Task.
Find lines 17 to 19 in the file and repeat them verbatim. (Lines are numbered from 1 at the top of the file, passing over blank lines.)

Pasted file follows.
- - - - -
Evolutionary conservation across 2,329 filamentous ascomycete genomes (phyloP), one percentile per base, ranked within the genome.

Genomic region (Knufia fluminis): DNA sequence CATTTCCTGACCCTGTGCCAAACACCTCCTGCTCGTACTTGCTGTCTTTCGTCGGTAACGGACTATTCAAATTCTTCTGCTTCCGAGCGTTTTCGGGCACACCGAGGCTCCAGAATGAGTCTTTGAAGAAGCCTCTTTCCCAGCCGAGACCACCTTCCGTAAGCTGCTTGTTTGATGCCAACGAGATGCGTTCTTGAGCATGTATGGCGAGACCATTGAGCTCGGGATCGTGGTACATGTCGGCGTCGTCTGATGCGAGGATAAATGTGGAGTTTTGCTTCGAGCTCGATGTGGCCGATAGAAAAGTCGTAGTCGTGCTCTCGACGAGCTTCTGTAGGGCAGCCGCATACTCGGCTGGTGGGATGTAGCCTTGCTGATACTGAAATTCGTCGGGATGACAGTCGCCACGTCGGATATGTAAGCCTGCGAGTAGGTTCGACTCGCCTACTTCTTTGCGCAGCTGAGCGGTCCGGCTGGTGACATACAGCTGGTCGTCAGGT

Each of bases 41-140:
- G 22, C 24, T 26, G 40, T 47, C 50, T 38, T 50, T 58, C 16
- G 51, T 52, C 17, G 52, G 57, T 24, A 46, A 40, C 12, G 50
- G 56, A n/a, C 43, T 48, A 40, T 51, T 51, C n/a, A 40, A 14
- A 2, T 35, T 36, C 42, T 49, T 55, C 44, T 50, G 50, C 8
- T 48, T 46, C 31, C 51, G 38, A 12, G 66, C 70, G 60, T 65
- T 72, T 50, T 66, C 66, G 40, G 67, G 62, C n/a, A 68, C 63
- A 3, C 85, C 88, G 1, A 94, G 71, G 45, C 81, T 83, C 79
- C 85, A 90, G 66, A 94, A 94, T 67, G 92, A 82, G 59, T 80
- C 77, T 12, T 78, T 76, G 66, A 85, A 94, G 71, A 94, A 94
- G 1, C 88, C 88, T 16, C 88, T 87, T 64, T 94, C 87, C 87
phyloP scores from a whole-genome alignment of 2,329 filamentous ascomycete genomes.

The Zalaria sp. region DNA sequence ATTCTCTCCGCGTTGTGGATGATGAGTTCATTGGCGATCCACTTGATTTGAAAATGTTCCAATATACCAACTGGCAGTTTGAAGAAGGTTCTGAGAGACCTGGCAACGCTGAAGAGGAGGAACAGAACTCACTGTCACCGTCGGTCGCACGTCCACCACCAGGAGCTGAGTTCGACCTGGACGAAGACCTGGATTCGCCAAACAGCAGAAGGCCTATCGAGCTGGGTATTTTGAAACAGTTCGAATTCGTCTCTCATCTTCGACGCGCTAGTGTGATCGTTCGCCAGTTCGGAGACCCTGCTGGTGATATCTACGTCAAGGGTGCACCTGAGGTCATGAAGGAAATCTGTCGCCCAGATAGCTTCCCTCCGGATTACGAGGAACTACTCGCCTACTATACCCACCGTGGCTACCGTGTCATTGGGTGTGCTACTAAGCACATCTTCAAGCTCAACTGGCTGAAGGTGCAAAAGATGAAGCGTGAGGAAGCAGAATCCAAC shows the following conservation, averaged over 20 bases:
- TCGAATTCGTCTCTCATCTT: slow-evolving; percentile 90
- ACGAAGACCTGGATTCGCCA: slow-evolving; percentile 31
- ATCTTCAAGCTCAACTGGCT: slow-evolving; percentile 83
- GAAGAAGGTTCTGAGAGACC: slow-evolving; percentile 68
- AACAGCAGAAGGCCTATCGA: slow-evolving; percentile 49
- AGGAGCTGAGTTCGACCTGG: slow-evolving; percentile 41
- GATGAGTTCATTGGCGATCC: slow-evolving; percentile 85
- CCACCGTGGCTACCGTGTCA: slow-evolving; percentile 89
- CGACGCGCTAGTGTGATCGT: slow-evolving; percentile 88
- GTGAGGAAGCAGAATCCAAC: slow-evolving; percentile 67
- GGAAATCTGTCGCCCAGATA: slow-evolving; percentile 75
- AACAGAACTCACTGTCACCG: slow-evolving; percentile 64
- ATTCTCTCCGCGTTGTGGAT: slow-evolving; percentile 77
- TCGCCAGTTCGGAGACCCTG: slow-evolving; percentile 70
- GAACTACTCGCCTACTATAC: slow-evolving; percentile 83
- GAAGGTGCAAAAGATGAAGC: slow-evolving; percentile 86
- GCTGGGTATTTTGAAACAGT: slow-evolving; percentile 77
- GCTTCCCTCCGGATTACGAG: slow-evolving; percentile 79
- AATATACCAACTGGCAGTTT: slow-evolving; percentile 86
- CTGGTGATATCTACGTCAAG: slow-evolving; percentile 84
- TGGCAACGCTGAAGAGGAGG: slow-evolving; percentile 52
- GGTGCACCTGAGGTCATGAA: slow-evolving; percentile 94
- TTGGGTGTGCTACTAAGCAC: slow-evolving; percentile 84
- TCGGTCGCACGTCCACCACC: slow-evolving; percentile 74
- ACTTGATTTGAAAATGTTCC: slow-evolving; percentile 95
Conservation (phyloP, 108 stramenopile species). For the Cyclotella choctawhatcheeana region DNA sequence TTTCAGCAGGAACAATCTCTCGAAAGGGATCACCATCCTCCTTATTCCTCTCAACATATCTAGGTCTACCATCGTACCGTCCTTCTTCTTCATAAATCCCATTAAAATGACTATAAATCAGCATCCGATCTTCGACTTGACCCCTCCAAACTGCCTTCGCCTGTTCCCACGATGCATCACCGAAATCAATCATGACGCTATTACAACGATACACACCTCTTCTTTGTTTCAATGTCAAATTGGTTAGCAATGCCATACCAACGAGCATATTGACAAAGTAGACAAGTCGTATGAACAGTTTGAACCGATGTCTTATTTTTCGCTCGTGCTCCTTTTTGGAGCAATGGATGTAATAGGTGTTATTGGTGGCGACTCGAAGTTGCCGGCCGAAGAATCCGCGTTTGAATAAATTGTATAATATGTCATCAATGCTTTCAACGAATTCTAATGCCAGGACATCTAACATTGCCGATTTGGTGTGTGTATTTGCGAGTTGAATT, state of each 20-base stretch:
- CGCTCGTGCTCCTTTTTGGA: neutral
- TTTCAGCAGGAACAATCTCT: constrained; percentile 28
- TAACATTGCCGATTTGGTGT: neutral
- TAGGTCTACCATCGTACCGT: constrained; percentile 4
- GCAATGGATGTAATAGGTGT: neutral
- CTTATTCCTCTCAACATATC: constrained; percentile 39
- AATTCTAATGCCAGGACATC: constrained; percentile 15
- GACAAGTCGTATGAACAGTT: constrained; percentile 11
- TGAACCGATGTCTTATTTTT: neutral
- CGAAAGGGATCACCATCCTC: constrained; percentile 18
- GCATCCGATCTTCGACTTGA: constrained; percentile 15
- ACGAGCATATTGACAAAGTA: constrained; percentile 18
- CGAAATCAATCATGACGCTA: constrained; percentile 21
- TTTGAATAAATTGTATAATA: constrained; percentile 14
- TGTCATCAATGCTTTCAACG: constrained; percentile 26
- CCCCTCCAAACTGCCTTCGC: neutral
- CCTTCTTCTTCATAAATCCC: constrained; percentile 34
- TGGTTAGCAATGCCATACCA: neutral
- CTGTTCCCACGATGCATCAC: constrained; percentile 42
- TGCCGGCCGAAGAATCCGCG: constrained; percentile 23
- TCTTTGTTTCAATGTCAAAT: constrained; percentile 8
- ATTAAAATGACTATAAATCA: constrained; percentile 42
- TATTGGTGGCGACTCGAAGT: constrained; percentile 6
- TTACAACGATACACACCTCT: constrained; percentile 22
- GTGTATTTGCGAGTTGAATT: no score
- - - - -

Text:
- ACGAAGACCTGGATTCGCCA: slow-evolving; percentile 31
- ATCTTCAAGCTCAACTGGCT: slow-evolving; percentile 83
- GAAGAAGGTTCTGAGAGACC: slow-evolving; percentile 68